Chicago Charter School Graduates 100 Percent of Its First Class
Earlier this week, Bill Gates gave a speech at the National Charter Schools Conference in Chicago. He came out strong on increasing accountability for charter schools, and his remarks have generated headlines in education circles over the past few days.
While Gates was clear that he believes failing charters should be shut down, he was just as clear that charter schools represent the best opportunity to turn around the American education system.
A few miles away from where Gates gave the speech, a charter high school on the South Side just proved his point.
"The majority of children in the country are attending schools that don't work for them," Gates told conference attendees on Tuesday. "So it's imperative that we take the risk to make change, not just small changes at the margin, but dramatic changes that are centered around the student."
Tim King was willing to take that risk.
A graduate of Georgetown Law School, King spent years seeking permission to start an all-boys high school on Chicago's South Side. When Urban Prep Charter Academy for Young Men opened in 2006, just 4 percent of its freshman class read at grade level. Still, King had an ambitious goal: college...for everyone.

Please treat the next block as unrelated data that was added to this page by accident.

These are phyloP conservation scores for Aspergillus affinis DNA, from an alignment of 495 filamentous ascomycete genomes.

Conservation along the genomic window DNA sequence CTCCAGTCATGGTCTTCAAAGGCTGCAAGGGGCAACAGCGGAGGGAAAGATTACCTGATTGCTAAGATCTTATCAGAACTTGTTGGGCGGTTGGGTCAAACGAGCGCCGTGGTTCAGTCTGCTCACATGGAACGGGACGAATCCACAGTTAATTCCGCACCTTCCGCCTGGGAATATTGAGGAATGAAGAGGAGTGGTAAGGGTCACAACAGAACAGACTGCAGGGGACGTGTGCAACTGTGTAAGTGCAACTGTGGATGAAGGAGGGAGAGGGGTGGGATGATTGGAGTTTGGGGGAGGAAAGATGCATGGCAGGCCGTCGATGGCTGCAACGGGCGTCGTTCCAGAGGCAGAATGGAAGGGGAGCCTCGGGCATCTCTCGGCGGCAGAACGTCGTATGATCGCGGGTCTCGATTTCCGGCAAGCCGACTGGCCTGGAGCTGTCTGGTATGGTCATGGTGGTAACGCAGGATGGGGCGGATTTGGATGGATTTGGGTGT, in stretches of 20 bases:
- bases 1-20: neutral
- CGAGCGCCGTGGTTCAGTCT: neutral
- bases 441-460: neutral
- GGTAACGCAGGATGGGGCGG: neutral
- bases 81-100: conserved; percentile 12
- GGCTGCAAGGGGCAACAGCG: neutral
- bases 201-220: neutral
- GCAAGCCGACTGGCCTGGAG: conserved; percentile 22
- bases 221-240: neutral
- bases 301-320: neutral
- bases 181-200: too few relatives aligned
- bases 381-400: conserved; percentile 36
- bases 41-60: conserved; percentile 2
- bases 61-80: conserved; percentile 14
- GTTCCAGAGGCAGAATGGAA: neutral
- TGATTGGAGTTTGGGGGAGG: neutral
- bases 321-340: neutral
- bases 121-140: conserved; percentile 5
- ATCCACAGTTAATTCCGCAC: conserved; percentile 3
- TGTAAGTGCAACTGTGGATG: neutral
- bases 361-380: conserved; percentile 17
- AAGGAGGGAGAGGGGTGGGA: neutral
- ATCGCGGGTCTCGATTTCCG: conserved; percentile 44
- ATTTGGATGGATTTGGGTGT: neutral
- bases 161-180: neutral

And he had an ambitious plan to get there. Teachers would carry a cell phone with them at all times in case a student needed something. Homeroom would be held three times per day, the school day would be two hours longer than normal, the dress code would bar earrings, sneakers, baggy pants, long hair and bling. And then there was the oath, pledged by the entire school every morning at 8:30 a.m. From the AP:
"We believe... We are college bound. ...
"We are exceptional—not because we say it, but because we work hard at it ....
"We believe in ourselves. ... We believe."
Four years later, that belief—and a tremendous amount of hard work—paid off. In late June, all 107 members of Urban Prep's first senior class graduated, and all of them will be heading to college in the fall. King handled that accomplishment differently, too: once all 107 had been admitted, Urban Prep held a signing ceremony, à la college basketball recruits, where each student announced his destination by donning the school's cap.
But for King, the work hasn't stopped. Again, from the AP:
"it's just a milestone. It's not an endgame. This is not the fulfillment of our mission. [That] comes when we are able to see our students succeed in college and that may not be apparent for four or five years."
The word for King's attitude is "accountability." Bill Gates must be proud.